The Eternal Security Teaching
What is meant by the "eternal security teaching"? Some ministers and Christian workers speak against it, others defend it. Those who hold it, claim for it a Biblical foundation. Those who oppose it do so with the Word of God. Is it a harmful or helpful doctrine? Will the acceptance of this teaching by Christian people result in strengthening or in weakening convictions on the "all things" of the Word of God? Will it aid or hinder Christian people in appreciating the so-called unpopular principles taught by Christ and the apostles that are so generally ignored by people "professing godliness"? Will sin look more hateful or less so to the one who embraces the teaching of eternal security? These thought-stimulating queries should cause us to desire the truth on this live issue. The Eternal Security Teaching Defined There is perhaps no teaching that at first sight has a greater appeal to the sincere believer than this doctrine. There are expressions of the greatest loyalty to the Word of God. There is no teaching that apparently at first sight exalts Jesus Christ more than this does. The thought that we are eternally secure and as sure of heaven as if we were already there is inspiring, to say the least. Before we pass judgment, it would probably be better to allow the advocates of this doctrine to define their own terms, and tell us in their own words exactly what they mean:
- "Some Christians maintain that true believers may fall away and be eternally
lost. Scriptures do not say so."--From 'Straight Paths" by Alexander
"The Scriptures declare that, in virtue of the original purpose and
continuous operation of God, all who are united to Christ by faith will
infallibly continue in a state of grace and will finally attain to everlasting
life." --Strong's Systematic Theology.
"They whom God hath accepted in His Beloved, and effectually called and
sanctified by His Spirit, can neither totally or finally fall away from the
state of grace; but shall certainly persevere therein to the end, and be
eternally saved." --Westminster Confession of Faith.
"Summarizing the teaching of these seven passages we learn that God has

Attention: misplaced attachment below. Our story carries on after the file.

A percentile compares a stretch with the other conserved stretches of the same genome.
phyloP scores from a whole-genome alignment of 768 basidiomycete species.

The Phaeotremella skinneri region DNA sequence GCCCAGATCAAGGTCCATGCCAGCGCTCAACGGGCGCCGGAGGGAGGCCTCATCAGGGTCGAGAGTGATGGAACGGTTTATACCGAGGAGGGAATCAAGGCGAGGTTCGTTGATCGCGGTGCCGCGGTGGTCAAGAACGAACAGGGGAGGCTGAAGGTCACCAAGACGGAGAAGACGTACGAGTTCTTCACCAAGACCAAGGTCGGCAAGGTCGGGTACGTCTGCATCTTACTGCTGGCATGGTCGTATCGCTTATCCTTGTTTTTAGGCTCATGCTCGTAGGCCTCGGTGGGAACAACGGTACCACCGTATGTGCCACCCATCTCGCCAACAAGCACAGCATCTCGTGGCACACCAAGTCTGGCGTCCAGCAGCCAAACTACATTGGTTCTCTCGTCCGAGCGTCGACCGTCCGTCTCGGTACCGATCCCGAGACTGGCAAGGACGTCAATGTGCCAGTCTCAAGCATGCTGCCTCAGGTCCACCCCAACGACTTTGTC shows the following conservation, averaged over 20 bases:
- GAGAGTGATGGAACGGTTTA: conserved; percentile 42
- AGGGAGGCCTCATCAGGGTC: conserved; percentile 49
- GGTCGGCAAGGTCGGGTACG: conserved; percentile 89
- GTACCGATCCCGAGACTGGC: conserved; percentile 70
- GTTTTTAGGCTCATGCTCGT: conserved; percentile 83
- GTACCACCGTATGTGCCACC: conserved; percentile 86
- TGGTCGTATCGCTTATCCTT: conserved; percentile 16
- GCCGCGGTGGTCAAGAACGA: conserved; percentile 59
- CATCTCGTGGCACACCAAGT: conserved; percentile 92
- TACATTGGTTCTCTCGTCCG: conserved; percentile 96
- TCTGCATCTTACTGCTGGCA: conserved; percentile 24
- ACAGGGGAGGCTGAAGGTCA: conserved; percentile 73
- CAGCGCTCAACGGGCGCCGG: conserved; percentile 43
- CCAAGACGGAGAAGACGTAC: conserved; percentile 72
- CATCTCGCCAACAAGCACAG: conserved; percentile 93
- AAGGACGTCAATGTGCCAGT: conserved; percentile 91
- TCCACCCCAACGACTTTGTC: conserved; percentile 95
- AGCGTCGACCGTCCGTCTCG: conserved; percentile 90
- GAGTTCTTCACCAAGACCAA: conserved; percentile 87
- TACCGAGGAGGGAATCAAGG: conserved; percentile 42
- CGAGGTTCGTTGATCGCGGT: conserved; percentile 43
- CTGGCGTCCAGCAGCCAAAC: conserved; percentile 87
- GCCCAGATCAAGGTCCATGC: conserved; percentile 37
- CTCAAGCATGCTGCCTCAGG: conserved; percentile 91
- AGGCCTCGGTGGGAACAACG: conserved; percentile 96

'ordained to eternal life' certain ones, and that in consequence of His
ordination, they, in due time, 'believe'; that God's ordination to salvation of
His own elect, is not due to any good thing in them nor to anything meritorious
from them, but solely of His 'grace'; that God has designedly selected the most
unlikely objects to be the recipients of His special favors, in order that 'no
flesh should glory in His presence'; that God chose His people in Christ before
the foundation of the world, not because they were so, but in order that they
'should be, holy and without blame before him'; that having selected certain
ones to salvation, He also decreed the means by which His eternal counsel should
be made good; that the very 'grace' by which we are saved was, in God's purpose,
'given us in Christ Jesus before the world began'; that long before they were
actually created, God's elect stood present before His mind, were 'foreknown' by
Him, i. e., were the definite objects of His eternal love.
"Has God fore-ordained certain ones to damnation? That many will be eternally damned is clear from Scripture, that each one will be judged according to his works and reap as he has sown, and that in consequence his 'damnation is just' (Rom. 3:8), is equally sure, and that God decreed that the non-elect should choose the course they follow we now undertake to prove.
"From what has been before us in the previous chapter concerning the election of some to salvation, it would unavoidably follow, even if Scripture had been silent upon it, that there must be a rejection of others. . . . If there be some whom God has elected unto salvation (II Thess. 2:13), there must be others who are not elected unto salvation." --From "Sovereignty of God" by Dr. Pink. "When a person is born from above by the regenerative power of the Holy Spirit he cannot be lost, because he has become partaker of the Divine nature, and also because God is able to keep him"-From "Bible Problems Fairly Met" --by Grant Stroh. "The eternal security of the believer is a New Testament doctrine and cannot be applied to Old Testament believers, who were under a covenant of works, not of grace. . . . Not so with the believer, who is saved by grace, and his disobedience does not affect his salvation, but fellowship, peace, and growth." --C. L Scofield in "Question Box." The sovereign and eternal choice of persons (Eph. 1:4), infallibly secures all embraced in God's election, and which believers now know (I Thess. 1:4). They cannot perish, for they were chosen in Christ before sin entered, or the course of human responsibility commenced, hence neither the state of the creature nor his doings can frustrate God's eternal choice of individuals.